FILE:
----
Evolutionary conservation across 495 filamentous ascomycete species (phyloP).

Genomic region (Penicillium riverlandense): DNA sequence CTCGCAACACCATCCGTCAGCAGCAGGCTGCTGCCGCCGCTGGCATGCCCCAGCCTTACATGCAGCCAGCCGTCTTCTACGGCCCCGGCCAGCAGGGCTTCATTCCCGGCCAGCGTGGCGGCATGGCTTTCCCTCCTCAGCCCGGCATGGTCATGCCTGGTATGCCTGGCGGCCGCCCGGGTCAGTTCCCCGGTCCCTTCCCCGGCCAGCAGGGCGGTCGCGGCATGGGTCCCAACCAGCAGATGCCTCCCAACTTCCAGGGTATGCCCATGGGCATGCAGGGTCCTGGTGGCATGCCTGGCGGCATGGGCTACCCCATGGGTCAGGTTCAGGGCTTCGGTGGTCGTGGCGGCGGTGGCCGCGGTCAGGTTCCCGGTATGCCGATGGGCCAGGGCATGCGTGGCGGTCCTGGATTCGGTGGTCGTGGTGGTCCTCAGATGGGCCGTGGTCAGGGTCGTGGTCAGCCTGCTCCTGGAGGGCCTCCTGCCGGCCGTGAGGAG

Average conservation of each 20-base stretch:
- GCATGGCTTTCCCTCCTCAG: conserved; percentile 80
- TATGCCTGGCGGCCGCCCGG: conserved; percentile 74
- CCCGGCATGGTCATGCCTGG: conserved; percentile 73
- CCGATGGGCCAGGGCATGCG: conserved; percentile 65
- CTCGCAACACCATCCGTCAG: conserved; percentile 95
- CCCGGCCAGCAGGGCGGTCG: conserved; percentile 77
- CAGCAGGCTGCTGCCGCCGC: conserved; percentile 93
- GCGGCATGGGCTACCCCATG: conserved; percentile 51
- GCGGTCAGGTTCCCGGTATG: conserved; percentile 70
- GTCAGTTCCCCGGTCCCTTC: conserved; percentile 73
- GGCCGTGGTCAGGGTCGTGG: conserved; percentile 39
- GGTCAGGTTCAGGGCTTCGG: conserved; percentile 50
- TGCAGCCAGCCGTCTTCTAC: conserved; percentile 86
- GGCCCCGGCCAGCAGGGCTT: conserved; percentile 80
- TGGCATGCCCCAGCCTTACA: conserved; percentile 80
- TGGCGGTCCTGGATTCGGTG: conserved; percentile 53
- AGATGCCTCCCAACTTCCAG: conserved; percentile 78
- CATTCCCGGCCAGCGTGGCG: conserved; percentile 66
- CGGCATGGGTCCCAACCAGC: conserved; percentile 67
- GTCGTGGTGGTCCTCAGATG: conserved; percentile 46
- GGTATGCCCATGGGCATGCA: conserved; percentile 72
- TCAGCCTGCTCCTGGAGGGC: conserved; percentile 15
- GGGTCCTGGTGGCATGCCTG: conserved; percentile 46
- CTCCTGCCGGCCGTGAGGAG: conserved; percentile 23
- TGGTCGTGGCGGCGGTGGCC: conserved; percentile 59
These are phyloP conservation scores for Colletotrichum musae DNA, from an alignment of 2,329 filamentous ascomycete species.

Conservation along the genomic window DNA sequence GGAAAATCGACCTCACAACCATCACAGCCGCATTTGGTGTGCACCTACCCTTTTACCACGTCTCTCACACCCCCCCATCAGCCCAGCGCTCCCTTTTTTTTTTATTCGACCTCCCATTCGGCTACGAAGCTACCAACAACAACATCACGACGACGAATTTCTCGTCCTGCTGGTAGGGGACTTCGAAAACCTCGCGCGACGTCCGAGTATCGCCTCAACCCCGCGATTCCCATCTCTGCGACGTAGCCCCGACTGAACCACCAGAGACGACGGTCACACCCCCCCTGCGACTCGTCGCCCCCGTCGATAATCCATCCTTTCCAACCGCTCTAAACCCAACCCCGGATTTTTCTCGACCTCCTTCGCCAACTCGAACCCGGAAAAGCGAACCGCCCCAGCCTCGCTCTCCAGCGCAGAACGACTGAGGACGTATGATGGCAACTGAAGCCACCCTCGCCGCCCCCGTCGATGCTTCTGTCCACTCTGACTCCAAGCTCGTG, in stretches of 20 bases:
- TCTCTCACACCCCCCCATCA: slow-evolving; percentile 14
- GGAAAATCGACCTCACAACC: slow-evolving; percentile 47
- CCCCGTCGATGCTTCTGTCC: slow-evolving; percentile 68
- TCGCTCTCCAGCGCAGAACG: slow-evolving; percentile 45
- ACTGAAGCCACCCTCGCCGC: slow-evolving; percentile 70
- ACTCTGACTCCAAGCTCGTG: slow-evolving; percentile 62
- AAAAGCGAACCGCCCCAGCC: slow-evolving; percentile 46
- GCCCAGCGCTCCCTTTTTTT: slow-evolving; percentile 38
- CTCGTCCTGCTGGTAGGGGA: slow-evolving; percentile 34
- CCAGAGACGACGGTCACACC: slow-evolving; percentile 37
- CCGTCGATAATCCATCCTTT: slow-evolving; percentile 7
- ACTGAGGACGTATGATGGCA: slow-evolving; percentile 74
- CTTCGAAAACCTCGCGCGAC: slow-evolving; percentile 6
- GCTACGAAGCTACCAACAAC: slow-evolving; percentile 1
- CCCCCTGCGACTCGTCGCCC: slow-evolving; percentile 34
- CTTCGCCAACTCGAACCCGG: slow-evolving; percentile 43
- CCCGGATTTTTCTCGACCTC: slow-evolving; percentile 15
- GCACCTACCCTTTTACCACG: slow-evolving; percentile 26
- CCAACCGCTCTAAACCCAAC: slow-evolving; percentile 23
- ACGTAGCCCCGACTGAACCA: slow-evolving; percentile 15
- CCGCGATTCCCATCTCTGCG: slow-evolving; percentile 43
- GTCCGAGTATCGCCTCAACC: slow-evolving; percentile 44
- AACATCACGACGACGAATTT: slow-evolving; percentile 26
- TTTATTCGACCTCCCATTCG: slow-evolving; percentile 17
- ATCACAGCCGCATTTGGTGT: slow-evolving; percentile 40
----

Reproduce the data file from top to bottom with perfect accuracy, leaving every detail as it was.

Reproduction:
Evolutionary conservation across 495 filamentous ascomycete species (phyloP).

Genomic region (Penicillium riverlandense): DNA sequence CTCGCAACACCATCCGTCAGCAGCAGGCTGCTGCCGCCGCTGGCATGCCCCAGCCTTACATGCAGCCAGCCGTCTTCTACGGCCCCGGCCAGCAGGGCTTCATTCCCGGCCAGCGTGGCGGCATGGCTTTCCCTCCTCAGCCCGGCATGGTCATGCCTGGTATGCCTGGCGGCCGCCCGGGTCAGTTCCCCGGTCCCTTCCCCGGCCAGCAGGGCGGTCGCGGCATGGGTCCCAACCAGCAGATGCCTCCCAACTTCCAGGGTATGCCCATGGGCATGCAGGGTCCTGGTGGCATGCCTGGCGGCATGGGCTACCCCATGGGTCAGGTTCAGGGCTTCGGTGGTCGTGGCGGCGGTGGCCGCGGTCAGGTTCCCGGTATGCCGATGGGCCAGGGCATGCGTGGCGGTCCTGGATTCGGTGGTCGTGGTGGTCCTCAGATGGGCCGTGGTCAGGGTCGTGGTCAGCCTGCTCCTGGAGGGCCTCCTGCCGGCCGTGAGGAG

Average conservation of each 20-base stretch:
- GCATGGCTTTCCCTCCTCAG: conserved; percentile 80
- TATGCCTGGCGGCCGCCCGG: conserved; percentile 74
- CCCGGCATGGTCATGCCTGG: conserved; percentile 73
- CCGATGGGCCAGGGCATGCG: conserved; percentile 65
- CTCGCAACACCATCCGTCAG: conserved; percentile 95
- CCCGGCCAGCAGGGCGGTCG: conserved; percentile 77
- CAGCAGGCTGCTGCCGCCGC: conserved; percentile 93
- GCGGCATGGGCTACCCCATG: conserved; percentile 51
- GCGGTCAGGTTCCCGGTATG: conserved; percentile 70
- GTCAGTTCCCCGGTCCCTTC: conserved; percentile 73
- GGCCGTGGTCAGGGTCGTGG: conserved; percentile 39
- GGTCAGGTTCAGGGCTTCGG: conserved; percentile 50
- TGCAGCCAGCCGTCTTCTAC: conserved; percentile 86
- GGCCCCGGCCAGCAGGGCTT: conserved; percentile 80
- TGGCATGCCCCAGCCTTACA: conserved; percentile 80
- TGGCGGTCCTGGATTCGGTG: conserved; percentile 53
- AGATGCCTCCCAACTTCCAG: conserved; percentile 78
- CATTCCCGGCCAGCGTGGCG: conserved; percentile 66
- CGGCATGGGTCCCAACCAGC: conserved; percentile 67
- GTCGTGGTGGTCCTCAGATG: conserved; percentile 46
- GGTATGCCCATGGGCATGCA: conserved; percentile 72
- TCAGCCTGCTCCTGGAGGGC: conserved; percentile 15
- GGGTCCTGGTGGCATGCCTG: conserved; percentile 46
- CTCCTGCCGGCCGTGAGGAG: conserved; percentile 23
- TGGTCGTGGCGGCGGTGGCC: conserved; percentile 59
These are phyloP conservation scores for Colletotrichum musae DNA, from an alignment of 2,329 filamentous ascomycete species.

Conservation along the genomic window DNA sequence GGAAAATCGACCTCACAACCATCACAGCCGCATTTGGTGTGCACCTACCCTTTTACCACGTCTCTCACACCCCCCCATCAGCCCAGCGCTCCCTTTTTTTTTTATTCGACCTCCCATTCGGCTACGAAGCTACCAACAACAACATCACGACGACGAATTTCTCGTCCTGCTGGTAGGGGACTTCGAAAACCTCGCGCGACGTCCGAGTATCGCCTCAACCCCGCGATTCCCATCTCTGCGACGTAGCCCCGACTGAACCACCAGAGACGACGGTCACACCCCCCCTGCGACTCGTCGCCCCCGTCGATAATCCATCCTTTCCAACCGCTCTAAACCCAACCCCGGATTTTTCTCGACCTCCTTCGCCAACTCGAACCCGGAAAAGCGAACCGCCCCAGCCTCGCTCTCCAGCGCAGAACGACTGAGGACGTATGATGGCAACTGAAGCCACCCTCGCCGCCCCCGTCGATGCTTCTGTCCACTCTGACTCCAAGCTCGTG, in stretches of 20 bases:
- TCTCTCACACCCCCCCATCA: slow-evolving; percentile 14
- GGAAAATCGACCTCACAACC: slow-evolving; percentile 47
- CCCCGTCGATGCTTCTGTCC: slow-evolving; percentile 68
- TCGCTCTCCAGCGCAGAACG: slow-evolving; percentile 45
- ACTGAAGCCACCCTCGCCGC: slow-evolving; percentile 70
- ACTCTGACTCCAAGCTCGTG: slow-evolving; percentile 62
- AAAAGCGAACCGCCCCAGCC: slow-evolving; percentile 46
- GCCCAGCGCTCCCTTTTTTT: slow-evolving; percentile 38
- CTCGTCCTGCTGGTAGGGGA: slow-evolving; percentile 34
- CCAGAGACGACGGTCACACC: slow-evolving; percentile 37
- CCGTCGATAATCCATCCTTT: slow-evolving; percentile 7
- ACTGAGGACGTATGATGGCA: slow-evolving; percentile 74
- CTTCGAAAACCTCGCGCGAC: slow-evolving; percentile 6
- GCTACGAAGCTACCAACAAC: slow-evolving; percentile 1
- CCCCCTGCGACTCGTCGCCC: slow-evolving; percentile 34
- CTTCGCCAACTCGAACCCGG: slow-evolving; percentile 43
- CCCGGATTTTTCTCGACCTC: slow-evolving; percentile 15
- GCACCTACCCTTTTACCACG: slow-evolving; percentile 26
- CCAACCGCTCTAAACCCAAC: slow-evolving; percentile 23
- ACGTAGCCCCGACTGAACCA: slow-evolving; percentile 15
- CCGCGATTCCCATCTCTGCG: slow-evolving; percentile 43
- GTCCGAGTATCGCCTCAACC: slow-evolving; percentile 44
- AACATCACGACGACGAATTT: slow-evolving; percentile 26
- TTTATTCGACCTCCCATTCG: slow-evolving; percentile 17
- ATCACAGCCGCATTTGGTGT: slow-evolving; percentile 40